Abstract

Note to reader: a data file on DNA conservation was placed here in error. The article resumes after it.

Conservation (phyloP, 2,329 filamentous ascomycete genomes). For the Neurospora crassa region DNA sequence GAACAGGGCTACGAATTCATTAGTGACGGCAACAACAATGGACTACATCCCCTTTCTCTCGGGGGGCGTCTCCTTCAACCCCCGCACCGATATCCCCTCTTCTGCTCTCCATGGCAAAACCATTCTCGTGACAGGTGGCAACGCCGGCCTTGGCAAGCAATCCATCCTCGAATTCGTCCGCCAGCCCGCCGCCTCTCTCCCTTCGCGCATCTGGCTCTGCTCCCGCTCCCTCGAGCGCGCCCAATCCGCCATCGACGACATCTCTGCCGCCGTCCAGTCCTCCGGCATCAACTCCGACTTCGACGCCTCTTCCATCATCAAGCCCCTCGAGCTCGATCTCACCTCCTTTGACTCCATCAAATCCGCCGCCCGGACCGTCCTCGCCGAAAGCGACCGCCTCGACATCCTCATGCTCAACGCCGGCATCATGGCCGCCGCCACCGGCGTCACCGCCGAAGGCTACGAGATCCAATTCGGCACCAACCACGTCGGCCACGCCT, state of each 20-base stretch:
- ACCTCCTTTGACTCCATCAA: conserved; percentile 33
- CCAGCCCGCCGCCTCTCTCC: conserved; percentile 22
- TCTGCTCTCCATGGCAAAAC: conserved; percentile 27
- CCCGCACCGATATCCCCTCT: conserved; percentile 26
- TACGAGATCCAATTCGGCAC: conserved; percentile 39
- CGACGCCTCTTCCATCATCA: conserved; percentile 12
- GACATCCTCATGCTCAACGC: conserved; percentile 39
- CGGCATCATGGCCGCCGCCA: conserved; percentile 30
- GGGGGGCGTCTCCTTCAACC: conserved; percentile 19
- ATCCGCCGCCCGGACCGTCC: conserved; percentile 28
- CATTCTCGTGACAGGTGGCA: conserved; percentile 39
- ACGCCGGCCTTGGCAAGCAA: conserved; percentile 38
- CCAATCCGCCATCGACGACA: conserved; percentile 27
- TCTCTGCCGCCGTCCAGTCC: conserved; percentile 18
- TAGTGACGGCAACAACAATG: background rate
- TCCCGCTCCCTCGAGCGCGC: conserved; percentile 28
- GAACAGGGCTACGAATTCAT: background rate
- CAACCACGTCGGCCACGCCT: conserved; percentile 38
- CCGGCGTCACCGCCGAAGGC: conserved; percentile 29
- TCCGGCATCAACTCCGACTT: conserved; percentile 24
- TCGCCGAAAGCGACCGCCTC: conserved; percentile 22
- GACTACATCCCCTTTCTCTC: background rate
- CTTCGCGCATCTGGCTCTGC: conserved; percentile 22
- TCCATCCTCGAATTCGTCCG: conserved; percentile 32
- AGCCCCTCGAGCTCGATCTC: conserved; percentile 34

Recent studies of continuous acoustic velocity logs indicate that these logs may provide important assistance in differentiating gas, oil, and water saturations in reservoir rocks. In general, velocities are appreciably lower in sands carrying oil or gas than in water-saturated sands of otherwise similar character. Specific examples from field logs illustrate this application. Laboratory measurements have been made of acoustic velocity of synthetic and natural rocks. Published studies, both empirical and theoretical, of other workers concerned with the transmission of sound in porous media have been considered. All of these at least qualitatively confirm the conclusions drawn from field data.

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